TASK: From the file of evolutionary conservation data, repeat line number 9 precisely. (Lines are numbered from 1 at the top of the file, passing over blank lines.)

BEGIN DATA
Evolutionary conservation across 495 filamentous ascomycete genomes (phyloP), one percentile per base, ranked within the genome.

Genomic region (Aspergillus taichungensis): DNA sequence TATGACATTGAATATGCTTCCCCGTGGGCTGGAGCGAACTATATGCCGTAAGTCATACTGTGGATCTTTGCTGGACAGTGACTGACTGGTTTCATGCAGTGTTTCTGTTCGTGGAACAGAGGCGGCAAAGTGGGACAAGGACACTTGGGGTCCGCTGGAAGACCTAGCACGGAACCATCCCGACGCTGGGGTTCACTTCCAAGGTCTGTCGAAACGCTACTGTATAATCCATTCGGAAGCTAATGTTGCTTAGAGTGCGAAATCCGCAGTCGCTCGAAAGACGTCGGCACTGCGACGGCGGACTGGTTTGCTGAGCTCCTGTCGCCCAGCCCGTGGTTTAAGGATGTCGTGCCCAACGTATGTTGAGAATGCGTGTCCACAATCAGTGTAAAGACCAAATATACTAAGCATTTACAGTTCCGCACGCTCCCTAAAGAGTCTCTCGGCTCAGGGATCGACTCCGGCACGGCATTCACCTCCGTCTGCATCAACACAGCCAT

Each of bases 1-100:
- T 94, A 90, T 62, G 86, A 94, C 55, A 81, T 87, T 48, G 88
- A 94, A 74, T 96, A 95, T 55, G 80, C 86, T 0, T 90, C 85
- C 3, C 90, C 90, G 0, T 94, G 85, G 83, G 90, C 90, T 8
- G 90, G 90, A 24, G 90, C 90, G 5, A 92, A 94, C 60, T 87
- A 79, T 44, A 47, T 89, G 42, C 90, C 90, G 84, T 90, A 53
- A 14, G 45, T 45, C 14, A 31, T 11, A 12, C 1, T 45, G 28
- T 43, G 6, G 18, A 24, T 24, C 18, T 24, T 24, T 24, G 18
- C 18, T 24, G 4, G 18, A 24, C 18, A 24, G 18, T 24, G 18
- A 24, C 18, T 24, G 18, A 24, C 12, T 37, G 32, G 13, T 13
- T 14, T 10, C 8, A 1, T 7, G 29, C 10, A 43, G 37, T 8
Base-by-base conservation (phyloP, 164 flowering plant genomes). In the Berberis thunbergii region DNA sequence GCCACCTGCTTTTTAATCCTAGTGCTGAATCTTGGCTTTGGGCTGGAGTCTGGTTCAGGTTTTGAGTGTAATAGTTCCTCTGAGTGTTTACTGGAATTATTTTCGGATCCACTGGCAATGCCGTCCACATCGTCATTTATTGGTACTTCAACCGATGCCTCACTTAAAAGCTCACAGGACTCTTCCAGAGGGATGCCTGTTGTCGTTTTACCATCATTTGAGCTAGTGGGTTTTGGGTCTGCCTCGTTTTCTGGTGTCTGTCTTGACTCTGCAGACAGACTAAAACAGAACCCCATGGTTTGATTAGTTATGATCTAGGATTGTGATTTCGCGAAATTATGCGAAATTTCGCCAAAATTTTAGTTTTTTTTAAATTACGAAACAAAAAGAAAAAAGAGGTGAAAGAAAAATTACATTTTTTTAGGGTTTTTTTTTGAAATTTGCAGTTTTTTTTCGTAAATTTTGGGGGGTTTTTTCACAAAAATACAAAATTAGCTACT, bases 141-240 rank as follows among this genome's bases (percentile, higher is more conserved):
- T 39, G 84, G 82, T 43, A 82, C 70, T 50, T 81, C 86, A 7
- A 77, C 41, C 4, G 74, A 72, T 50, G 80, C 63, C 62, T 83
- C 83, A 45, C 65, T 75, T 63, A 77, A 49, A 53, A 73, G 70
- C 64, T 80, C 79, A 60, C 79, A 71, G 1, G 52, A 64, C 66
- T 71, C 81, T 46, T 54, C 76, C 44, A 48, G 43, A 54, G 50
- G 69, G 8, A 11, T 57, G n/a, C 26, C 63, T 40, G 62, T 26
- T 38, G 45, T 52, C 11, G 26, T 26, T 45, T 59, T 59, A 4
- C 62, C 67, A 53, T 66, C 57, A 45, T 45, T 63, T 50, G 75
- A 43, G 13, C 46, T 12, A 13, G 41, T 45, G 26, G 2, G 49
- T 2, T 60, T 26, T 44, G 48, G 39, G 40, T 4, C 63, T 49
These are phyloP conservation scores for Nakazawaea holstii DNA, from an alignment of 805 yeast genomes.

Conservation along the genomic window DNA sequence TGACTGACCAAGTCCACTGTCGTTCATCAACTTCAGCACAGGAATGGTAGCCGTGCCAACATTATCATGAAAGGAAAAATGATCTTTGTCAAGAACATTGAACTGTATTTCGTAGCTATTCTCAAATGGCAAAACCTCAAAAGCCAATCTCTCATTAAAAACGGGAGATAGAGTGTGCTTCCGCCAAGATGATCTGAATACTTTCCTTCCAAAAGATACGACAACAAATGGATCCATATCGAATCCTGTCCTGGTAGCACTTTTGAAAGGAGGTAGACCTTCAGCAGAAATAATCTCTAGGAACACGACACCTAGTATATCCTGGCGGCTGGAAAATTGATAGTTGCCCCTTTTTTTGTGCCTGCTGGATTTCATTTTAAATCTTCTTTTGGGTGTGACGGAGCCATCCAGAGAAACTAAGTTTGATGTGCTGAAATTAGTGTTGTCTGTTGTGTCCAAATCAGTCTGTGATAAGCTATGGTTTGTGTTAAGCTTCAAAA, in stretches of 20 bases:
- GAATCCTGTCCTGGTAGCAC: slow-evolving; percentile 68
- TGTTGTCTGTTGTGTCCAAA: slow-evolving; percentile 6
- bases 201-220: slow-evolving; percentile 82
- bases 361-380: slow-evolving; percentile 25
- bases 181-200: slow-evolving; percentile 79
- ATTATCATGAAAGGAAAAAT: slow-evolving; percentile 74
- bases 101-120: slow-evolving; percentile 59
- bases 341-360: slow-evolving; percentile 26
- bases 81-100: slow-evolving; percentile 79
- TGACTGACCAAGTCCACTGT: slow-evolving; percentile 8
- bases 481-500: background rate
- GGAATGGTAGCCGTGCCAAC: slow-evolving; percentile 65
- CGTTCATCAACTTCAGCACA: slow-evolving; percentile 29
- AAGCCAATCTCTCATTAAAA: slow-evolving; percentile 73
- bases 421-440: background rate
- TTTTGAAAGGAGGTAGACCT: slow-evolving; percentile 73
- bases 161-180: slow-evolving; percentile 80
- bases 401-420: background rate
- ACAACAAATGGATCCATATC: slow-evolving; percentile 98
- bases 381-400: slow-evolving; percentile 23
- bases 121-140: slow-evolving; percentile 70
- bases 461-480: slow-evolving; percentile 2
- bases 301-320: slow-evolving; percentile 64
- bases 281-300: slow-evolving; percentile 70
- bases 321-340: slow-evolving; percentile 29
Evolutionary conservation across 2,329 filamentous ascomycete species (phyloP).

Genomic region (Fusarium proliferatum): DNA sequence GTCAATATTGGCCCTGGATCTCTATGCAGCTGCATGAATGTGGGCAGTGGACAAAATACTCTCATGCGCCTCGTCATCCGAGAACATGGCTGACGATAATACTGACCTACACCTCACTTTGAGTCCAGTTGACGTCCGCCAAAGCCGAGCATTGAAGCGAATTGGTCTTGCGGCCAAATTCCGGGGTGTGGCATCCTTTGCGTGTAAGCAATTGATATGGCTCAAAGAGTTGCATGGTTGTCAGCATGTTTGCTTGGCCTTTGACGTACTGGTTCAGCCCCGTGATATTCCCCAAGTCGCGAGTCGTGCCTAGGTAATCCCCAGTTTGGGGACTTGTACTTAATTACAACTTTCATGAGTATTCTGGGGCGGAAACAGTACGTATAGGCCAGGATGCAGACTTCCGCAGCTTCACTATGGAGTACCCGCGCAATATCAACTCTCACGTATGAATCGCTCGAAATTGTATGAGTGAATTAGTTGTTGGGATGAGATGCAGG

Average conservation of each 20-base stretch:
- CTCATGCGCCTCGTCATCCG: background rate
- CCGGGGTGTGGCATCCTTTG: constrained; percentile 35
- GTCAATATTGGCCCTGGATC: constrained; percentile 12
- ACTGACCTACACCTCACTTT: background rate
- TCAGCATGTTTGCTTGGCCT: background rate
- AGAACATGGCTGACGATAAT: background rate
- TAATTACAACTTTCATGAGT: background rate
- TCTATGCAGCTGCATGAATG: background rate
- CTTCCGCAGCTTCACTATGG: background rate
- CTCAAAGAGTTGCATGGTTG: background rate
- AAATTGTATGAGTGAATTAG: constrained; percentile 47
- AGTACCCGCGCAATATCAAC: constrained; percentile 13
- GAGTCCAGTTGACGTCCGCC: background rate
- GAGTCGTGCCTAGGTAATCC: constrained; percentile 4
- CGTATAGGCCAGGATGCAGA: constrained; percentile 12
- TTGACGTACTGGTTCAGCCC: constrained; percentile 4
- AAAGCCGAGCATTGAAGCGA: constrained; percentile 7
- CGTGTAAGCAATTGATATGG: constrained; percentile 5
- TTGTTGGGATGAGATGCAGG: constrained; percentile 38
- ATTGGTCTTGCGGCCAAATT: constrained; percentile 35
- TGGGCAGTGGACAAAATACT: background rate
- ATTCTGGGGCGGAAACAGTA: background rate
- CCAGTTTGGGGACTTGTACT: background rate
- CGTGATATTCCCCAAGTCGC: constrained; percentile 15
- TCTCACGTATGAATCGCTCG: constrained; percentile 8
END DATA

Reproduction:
- A 14, G 45, T 45, C 14, A 31, T 11, A 12, C 1, T 45, G 28